My Brush with History: CPS Smokejumpers
by Gregg Phifer (Missoula ’44)
from the July 2000 edition
At the time of the last “good” war, World War II, 12,000 men refused induction into the military,, were classified IV-E (conscientious Objectors), and assigned to Civilian Public Service for “work of national importance under civilian direction.\" Of that tiny minority (less than 1 percent of those drafted), nearly 40 percent were Mennonites, 11 percent Brethren, 7 percent Friends, 6 percent Methodists (my own denomination), and the rest represented more than 200 sects or denominations.
The Selective Service wanted us to be as nearly invisible as possible and sent us to distant locations. Most early CPS camps took over barracks constructed for the Civilian Conservation Corps, and we assumed responsibility for some projects they had abandoned with the onset of wartime conscription. Most CPS assignees worked for the Park Service, Soil Conservation Service or the Forest Service. Other alternatives, such as service in mental hospitals, came much later.
“How About Smokejumping?”
In the fall of 1942 Phil Stanley (Missoula ’43) a Quaker assigned to GPS 37 in Coleville, Wash., wrote Axel Lindh, head of fire control for Forest Service Region One: “lt occurred to me that you might need men for your parachute fire-fighting corps." Lindh’s reply told Stanley that, “So far as the Forest Service officials are concerned, we will be mighty glad to recruit parachute firefighting candidates from the Civilian Public Service Camps.\" He initiated a request to have smokeiumping approved as a form of service for COs.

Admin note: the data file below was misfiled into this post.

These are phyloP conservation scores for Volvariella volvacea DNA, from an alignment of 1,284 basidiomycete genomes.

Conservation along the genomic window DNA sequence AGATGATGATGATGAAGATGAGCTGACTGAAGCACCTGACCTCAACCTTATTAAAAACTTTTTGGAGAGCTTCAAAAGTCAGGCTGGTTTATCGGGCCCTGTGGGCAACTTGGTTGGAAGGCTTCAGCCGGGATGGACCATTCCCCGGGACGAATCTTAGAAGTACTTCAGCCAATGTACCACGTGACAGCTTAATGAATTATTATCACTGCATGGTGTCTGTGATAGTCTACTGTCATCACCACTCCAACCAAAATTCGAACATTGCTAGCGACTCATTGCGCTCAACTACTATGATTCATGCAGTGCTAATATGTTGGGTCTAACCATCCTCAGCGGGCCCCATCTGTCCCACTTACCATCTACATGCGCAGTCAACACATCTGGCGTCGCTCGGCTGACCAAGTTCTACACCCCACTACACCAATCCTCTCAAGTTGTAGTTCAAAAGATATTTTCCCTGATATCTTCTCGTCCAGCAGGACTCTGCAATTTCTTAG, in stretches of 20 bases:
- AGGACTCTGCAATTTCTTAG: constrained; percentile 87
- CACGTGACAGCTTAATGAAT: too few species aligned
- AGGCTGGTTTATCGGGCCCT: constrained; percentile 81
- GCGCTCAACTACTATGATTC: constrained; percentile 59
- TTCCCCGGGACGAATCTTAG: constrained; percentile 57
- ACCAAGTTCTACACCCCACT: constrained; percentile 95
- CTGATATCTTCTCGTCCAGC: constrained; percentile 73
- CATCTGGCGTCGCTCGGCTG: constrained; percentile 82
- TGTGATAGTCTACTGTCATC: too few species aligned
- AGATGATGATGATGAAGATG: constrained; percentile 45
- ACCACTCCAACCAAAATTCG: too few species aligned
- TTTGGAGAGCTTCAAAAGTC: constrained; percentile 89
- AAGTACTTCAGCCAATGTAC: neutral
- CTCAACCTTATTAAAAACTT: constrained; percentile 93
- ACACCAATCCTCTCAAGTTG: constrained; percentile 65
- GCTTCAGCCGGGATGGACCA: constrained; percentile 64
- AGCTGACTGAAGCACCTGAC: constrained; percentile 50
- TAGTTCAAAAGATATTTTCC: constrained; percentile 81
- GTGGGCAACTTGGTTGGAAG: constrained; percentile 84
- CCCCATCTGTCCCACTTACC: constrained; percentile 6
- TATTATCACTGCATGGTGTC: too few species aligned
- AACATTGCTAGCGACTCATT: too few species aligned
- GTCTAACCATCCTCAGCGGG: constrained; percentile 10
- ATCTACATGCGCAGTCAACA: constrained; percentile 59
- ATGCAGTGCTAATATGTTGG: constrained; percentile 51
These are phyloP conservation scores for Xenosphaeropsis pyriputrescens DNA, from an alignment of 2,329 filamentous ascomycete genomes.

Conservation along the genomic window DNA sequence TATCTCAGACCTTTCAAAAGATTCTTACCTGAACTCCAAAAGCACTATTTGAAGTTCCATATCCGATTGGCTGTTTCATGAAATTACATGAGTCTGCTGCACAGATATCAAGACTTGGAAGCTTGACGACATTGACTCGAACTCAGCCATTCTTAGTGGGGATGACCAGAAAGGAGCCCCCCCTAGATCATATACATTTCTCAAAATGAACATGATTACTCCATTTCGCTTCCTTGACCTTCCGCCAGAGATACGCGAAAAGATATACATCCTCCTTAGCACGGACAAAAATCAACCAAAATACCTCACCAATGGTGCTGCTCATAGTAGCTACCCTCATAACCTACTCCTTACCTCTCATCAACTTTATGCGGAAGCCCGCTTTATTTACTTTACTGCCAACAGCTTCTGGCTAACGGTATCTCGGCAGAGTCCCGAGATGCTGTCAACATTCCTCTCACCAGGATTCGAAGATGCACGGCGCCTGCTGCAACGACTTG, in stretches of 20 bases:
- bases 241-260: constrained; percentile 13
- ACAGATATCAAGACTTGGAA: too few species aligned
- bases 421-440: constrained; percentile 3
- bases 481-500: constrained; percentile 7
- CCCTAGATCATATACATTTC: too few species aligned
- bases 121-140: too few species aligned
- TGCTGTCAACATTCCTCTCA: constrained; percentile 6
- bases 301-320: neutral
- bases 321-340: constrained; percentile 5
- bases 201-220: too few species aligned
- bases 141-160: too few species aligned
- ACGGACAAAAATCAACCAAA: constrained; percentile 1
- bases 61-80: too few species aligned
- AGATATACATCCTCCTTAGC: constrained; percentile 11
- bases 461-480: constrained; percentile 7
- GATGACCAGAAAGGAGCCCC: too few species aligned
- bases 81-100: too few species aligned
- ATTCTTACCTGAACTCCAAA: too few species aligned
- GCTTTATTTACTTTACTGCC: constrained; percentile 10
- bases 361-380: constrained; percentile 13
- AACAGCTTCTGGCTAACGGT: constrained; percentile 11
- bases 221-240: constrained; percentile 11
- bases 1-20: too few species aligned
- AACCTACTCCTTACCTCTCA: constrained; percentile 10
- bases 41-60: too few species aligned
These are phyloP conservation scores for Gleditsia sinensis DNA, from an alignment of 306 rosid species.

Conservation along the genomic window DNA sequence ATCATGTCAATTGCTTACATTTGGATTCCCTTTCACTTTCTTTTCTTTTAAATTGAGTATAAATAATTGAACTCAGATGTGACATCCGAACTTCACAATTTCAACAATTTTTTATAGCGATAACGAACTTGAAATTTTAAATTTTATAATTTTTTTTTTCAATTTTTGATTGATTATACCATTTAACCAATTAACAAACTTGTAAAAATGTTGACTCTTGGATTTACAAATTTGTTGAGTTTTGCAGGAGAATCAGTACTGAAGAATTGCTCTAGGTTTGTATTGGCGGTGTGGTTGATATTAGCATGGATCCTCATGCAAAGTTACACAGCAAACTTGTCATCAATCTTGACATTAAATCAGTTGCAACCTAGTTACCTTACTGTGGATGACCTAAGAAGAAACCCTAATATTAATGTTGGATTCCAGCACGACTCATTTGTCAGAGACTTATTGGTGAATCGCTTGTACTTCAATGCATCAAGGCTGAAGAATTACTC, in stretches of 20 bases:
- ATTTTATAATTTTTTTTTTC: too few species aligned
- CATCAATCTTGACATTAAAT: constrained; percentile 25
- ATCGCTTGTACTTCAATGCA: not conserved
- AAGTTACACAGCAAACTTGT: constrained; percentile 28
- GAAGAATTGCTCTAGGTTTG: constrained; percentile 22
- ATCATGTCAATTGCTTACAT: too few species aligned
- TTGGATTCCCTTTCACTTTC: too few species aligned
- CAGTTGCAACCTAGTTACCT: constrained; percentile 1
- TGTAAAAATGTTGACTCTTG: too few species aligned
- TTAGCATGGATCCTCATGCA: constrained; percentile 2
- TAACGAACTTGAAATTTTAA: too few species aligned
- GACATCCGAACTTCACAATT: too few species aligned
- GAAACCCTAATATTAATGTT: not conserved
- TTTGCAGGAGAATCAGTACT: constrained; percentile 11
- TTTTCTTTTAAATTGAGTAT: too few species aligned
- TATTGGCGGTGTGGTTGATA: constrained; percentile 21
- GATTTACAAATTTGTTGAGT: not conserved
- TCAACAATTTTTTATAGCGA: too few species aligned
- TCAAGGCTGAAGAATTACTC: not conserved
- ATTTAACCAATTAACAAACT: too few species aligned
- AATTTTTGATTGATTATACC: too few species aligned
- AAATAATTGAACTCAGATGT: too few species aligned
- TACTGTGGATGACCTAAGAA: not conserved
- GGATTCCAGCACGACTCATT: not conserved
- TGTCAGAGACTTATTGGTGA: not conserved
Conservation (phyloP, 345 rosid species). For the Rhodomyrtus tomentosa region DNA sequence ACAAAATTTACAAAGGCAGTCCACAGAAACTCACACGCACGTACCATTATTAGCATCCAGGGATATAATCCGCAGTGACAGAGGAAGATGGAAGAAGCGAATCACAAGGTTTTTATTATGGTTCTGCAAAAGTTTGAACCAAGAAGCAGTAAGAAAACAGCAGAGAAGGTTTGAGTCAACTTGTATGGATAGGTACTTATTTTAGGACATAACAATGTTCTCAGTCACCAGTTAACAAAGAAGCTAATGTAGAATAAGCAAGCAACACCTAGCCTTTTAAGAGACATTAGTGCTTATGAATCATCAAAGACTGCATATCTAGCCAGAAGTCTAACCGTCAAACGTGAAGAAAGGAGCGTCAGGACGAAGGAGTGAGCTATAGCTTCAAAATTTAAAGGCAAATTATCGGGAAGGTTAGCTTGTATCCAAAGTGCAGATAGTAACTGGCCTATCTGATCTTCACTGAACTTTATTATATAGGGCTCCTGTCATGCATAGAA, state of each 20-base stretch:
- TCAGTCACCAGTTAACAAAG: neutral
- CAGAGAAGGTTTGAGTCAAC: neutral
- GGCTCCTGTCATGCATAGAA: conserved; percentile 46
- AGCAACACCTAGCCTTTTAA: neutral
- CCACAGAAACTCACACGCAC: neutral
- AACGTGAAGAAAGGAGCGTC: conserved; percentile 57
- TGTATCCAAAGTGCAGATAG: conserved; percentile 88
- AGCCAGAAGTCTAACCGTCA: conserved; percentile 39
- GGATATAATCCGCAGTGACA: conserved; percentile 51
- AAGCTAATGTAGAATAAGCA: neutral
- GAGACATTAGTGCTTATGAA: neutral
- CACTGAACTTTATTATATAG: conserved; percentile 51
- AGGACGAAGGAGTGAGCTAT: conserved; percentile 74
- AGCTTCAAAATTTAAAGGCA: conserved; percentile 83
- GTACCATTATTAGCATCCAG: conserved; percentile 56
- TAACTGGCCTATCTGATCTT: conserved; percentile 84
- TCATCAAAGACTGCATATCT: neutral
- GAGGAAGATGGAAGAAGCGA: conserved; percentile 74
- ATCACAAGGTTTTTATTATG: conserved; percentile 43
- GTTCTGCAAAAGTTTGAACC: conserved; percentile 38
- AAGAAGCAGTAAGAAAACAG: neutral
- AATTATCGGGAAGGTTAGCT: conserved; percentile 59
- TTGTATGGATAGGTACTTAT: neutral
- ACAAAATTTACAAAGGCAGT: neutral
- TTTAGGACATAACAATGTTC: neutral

Both Selective Service and the National Service Board for Religious Objectors approved Lindh\'s request and in the spring of 1943, 300 men applied from CPS base camps. Three of those selected came from Buck Creek Camp (CPS 19 in Marion, N.C.) to which I had reported just before Christmas 1942.
The Forest Service selected 60 men who reported for jumper training at Camp Paxson on Seeley Lake, about 60 miles north of Missoula. Most, perhaps all had fought forest fires from their base camps. After jumper training, the Forest Service stationed units at strategic spots throughout the area: Seeley Lake, Big Prairie, and Nine Mile in Montana; Moose Creek and McCall in Idaho; and Redwood Ranger Station (Cave Junction) in southern Oregon. The agency established headquarters for CPS 103, the smokejumper unit administered by the Mennonite Central Committee, in Huson, Mont.
Program a Success
The 1943 unit proved so successful that, by 1944, the Forest Service doubled its request. My part in a mountain rescue while assigned to the Mammoth Lakes side camp of CPS 37 earned me a strong letter of recommendation from the ranger of that district. For that and other reasons, (I had fought a number of fires both at Buck Creek and Coleville CPS camps), the Forest Service chose me as one of the 60 new men to receive jumper training in 1944 at the new Nine Mile base near Huson. Evidently the Forest Service was happy with our work since in 1945 the agency requested additional men to bring camp strength to better than 200. Some CPS men served all three years. I spent two years as a smokejumper, with 20 jumps, 10 training and refresher over the airfield at Nine Mile, and 10 fire jumps into the Idaho wilderness.
By 1944 when Gregg joined the CPS/USFS smokejumpers, he had earned his BA from Pacific and his MA fro Iowa. After release from CPS and two years teaching at Baldwin-Wallace College in Berea, Ohio, he returned to Iowa for his doctorate. Gregg joined the faculty at Florida State University in 1949 and retired as Professor Emeritus in 1994. He is looking forward to seeing many of the CPS jumpers at William Penn College in July at the CPS reunion.